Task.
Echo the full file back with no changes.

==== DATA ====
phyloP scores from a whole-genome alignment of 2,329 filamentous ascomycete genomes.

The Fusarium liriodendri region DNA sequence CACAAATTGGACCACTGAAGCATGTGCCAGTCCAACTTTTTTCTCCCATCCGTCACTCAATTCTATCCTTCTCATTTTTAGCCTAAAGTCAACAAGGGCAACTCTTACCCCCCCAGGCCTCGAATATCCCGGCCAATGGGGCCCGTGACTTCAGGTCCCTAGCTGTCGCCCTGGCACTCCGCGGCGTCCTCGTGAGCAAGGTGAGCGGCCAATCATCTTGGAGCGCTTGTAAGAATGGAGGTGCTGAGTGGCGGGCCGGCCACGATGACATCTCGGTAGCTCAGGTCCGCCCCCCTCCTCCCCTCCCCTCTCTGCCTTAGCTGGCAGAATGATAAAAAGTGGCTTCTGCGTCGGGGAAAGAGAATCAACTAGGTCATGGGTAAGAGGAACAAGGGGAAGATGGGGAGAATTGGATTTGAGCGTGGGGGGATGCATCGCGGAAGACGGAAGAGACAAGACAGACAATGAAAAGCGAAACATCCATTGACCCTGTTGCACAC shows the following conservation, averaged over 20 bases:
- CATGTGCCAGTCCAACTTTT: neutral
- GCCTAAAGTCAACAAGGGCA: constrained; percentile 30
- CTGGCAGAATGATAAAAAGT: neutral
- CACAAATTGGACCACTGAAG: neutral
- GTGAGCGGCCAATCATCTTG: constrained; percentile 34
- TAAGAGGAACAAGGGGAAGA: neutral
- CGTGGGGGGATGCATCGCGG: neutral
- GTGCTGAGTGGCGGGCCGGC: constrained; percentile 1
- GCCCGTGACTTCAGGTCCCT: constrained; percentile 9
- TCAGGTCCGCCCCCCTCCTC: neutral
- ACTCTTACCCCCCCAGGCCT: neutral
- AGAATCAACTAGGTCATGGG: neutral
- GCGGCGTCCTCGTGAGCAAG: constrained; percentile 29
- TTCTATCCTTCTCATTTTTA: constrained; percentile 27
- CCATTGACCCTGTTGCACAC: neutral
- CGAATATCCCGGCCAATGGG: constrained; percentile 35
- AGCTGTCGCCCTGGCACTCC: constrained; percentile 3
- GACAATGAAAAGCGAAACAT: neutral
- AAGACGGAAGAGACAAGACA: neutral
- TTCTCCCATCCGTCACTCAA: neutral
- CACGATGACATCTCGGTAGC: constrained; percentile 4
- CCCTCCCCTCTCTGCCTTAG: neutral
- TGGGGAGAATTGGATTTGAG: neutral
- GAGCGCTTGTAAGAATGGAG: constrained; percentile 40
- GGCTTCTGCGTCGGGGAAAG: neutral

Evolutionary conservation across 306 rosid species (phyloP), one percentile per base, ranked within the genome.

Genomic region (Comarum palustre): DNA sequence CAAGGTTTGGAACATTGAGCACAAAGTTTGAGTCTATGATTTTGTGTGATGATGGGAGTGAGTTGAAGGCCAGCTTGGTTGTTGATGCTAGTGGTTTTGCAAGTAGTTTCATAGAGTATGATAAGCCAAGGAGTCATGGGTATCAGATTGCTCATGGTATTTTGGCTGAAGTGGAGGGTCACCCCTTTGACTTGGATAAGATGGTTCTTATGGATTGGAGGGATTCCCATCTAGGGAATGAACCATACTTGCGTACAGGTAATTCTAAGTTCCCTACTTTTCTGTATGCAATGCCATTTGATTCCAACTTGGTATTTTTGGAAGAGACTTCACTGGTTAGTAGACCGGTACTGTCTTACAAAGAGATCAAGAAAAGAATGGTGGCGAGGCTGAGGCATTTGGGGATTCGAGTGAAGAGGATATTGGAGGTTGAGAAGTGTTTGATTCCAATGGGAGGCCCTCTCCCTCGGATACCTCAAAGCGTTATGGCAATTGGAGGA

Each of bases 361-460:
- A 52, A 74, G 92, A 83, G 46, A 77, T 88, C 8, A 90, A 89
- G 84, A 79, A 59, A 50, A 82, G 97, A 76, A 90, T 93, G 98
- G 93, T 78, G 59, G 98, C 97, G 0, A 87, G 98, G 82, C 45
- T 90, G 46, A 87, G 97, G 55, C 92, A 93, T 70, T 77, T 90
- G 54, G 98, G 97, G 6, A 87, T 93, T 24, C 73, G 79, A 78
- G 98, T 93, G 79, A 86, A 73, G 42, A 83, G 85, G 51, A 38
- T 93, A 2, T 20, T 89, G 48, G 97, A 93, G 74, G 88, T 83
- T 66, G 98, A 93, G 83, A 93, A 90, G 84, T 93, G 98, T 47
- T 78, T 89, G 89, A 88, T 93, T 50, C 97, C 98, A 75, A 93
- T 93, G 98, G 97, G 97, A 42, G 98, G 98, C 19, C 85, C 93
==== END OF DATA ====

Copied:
phyloP scores from a whole-genome alignment of 2,329 filamentous ascomycete genomes.

The Fusarium liriodendri region DNA sequence CACAAATTGGACCACTGAAGCATGTGCCAGTCCAACTTTTTTCTCCCATCCGTCACTCAATTCTATCCTTCTCATTTTTAGCCTAAAGTCAACAAGGGCAACTCTTACCCCCCCAGGCCTCGAATATCCCGGCCAATGGGGCCCGTGACTTCAGGTCCCTAGCTGTCGCCCTGGCACTCCGCGGCGTCCTCGTGAGCAAGGTGAGCGGCCAATCATCTTGGAGCGCTTGTAAGAATGGAGGTGCTGAGTGGCGGGCCGGCCACGATGACATCTCGGTAGCTCAGGTCCGCCCCCCTCCTCCCCTCCCCTCTCTGCCTTAGCTGGCAGAATGATAAAAAGTGGCTTCTGCGTCGGGGAAAGAGAATCAACTAGGTCATGGGTAAGAGGAACAAGGGGAAGATGGGGAGAATTGGATTTGAGCGTGGGGGGATGCATCGCGGAAGACGGAAGAGACAAGACAGACAATGAAAAGCGAAACATCCATTGACCCTGTTGCACAC shows the following conservation, averaged over 20 bases:
- CATGTGCCAGTCCAACTTTT: neutral
- GCCTAAAGTCAACAAGGGCA: constrained; percentile 30
- CTGGCAGAATGATAAAAAGT: neutral
- CACAAATTGGACCACTGAAG: neutral
- GTGAGCGGCCAATCATCTTG: constrained; percentile 34
- TAAGAGGAACAAGGGGAAGA: neutral
- CGTGGGGGGATGCATCGCGG: neutral
- GTGCTGAGTGGCGGGCCGGC: constrained; percentile 1
- GCCCGTGACTTCAGGTCCCT: constrained; percentile 9
- TCAGGTCCGCCCCCCTCCTC: neutral
- ACTCTTACCCCCCCAGGCCT: neutral
- AGAATCAACTAGGTCATGGG: neutral
- GCGGCGTCCTCGTGAGCAAG: constrained; percentile 29
- TTCTATCCTTCTCATTTTTA: constrained; percentile 27
- CCATTGACCCTGTTGCACAC: neutral
- CGAATATCCCGGCCAATGGG: constrained; percentile 35
- AGCTGTCGCCCTGGCACTCC: constrained; percentile 3
- GACAATGAAAAGCGAAACAT: neutral
- AAGACGGAAGAGACAAGACA: neutral
- TTCTCCCATCCGTCACTCAA: neutral
- CACGATGACATCTCGGTAGC: constrained; percentile 4
- CCCTCCCCTCTCTGCCTTAG: neutral
- TGGGGAGAATTGGATTTGAG: neutral
- GAGCGCTTGTAAGAATGGAG: constrained; percentile 40
- GGCTTCTGCGTCGGGGAAAG: neutral

Evolutionary conservation across 306 rosid species (phyloP), one percentile per base, ranked within the genome.

Genomic region (Comarum palustre): DNA sequence CAAGGTTTGGAACATTGAGCACAAAGTTTGAGTCTATGATTTTGTGTGATGATGGGAGTGAGTTGAAGGCCAGCTTGGTTGTTGATGCTAGTGGTTTTGCAAGTAGTTTCATAGAGTATGATAAGCCAAGGAGTCATGGGTATCAGATTGCTCATGGTATTTTGGCTGAAGTGGAGGGTCACCCCTTTGACTTGGATAAGATGGTTCTTATGGATTGGAGGGATTCCCATCTAGGGAATGAACCATACTTGCGTACAGGTAATTCTAAGTTCCCTACTTTTCTGTATGCAATGCCATTTGATTCCAACTTGGTATTTTTGGAAGAGACTTCACTGGTTAGTAGACCGGTACTGTCTTACAAAGAGATCAAGAAAAGAATGGTGGCGAGGCTGAGGCATTTGGGGATTCGAGTGAAGAGGATATTGGAGGTTGAGAAGTGTTTGATTCCAATGGGAGGCCCTCTCCCTCGGATACCTCAAAGCGTTATGGCAATTGGAGGA

Each of bases 361-460:
- A 52, A 74, G 92, A 83, G 46, A 77, T 88, C 8, A 90, A 89
- G 84, A 79, A 59, A 50, A 82, G 97, A 76, A 90, T 93, G 98
- G 93, T 78, G 59, G 98, C 97, G 0, A 87, G 98, G 82, C 45
- T 90, G 46, A 87, G 97, G 55, C 92, A 93, T 70, T 77, T 90
- G 54, G 98, G 97, G 6, A 87, T 93, T 24, C 73, G 79, A 78
- G 98, T 93, G 79, A 86, A 73, G 42, A 83, G 85, G 51, A 38
- T 93, A 2, T 20, T 89, G 48, G 97, A 93, G 74, G 88, T 83
- T 66, G 98, A 93, G 83, A 93, A 90, G 84, T 93, G 98, T 47
- T 78, T 89, G 89, A 88, T 93, T 50, C 97, C 98, A 75, A 93
- T 93, G 98, G 97, G 97, A 42, G 98, G 98, C 19, C 85, C 93